During the latest Palestinian crisis, a team of Palestinian academics, most of whom work at universities outside their country, was busy contacting European parliaments, Western governments and academic institutions to denounce and call for an end to the Israeli attacks on the Palestinian territories.
These academics’ activities began more than two years ago, in September 2019 in particular when they established the Palestine Academic Group (Pal-Ac) with the aim of joining together academic and political work to meet the challenges facing the Palestinians, away from affiliation with any of the Palestinian political parties on ground.
“We are trying to employ the moral and cognitive authority of the academic to affect the Palestinian situation,” Ibrahim Fraihat, the group’s founder and an associate professor of international conflict resolution at the Doha Institute for Graduate Studies, said in a phone call. He noted that explaining the issue to the West from an academic perspective is more influential than politicians’ explanations because professors are not motivated by personal interests and hold positions of respect in Western societies.
Firsthand Experience of the Occupation
Born in the Palestinian city of Jenin, Fraihat grew up in the West Bank and experienced the hardships of life inside Palestine, from passing the Israeli military checkpoints while going to school, to being arrested more than once, and to having to complete his first year at Birzeit University with a “resistance education system” in cafes and professors’ homes, after Israel shut down all Palestinian universities during the first intifada.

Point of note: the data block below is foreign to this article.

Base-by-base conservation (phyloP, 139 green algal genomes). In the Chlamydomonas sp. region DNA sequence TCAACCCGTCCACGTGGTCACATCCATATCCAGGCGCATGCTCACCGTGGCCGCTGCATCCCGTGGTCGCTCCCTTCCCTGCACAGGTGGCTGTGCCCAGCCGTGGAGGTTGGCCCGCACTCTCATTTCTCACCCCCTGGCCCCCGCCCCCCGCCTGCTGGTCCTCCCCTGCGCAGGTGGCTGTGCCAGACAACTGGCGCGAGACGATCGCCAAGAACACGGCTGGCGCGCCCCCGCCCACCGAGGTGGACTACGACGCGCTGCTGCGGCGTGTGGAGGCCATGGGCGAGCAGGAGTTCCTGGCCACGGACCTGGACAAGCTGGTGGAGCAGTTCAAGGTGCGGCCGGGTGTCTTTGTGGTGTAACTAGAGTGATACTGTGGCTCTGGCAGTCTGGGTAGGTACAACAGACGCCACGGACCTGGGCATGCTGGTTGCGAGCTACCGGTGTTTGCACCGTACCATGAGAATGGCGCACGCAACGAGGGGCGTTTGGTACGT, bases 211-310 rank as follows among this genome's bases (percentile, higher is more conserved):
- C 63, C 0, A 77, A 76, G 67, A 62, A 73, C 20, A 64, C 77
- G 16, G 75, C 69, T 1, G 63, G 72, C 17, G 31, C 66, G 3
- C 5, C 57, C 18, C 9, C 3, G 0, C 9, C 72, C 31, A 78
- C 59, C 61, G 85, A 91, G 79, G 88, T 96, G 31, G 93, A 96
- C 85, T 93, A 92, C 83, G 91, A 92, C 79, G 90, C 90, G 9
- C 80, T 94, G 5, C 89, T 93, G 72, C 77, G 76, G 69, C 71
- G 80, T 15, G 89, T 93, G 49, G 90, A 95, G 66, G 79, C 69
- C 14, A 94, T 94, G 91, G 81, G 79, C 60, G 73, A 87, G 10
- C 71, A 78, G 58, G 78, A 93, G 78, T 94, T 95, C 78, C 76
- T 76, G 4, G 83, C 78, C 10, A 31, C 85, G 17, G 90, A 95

These difficulties left a mark on Fraihat, who taught international conflict resolution at Georgetown University and George Washington University in the United States. This made him aware that higher education’s real role is to resist tyranny and racial discrimination policies, especially when there is an occupier, and the moral necessity of avoiding neutrality in such a case.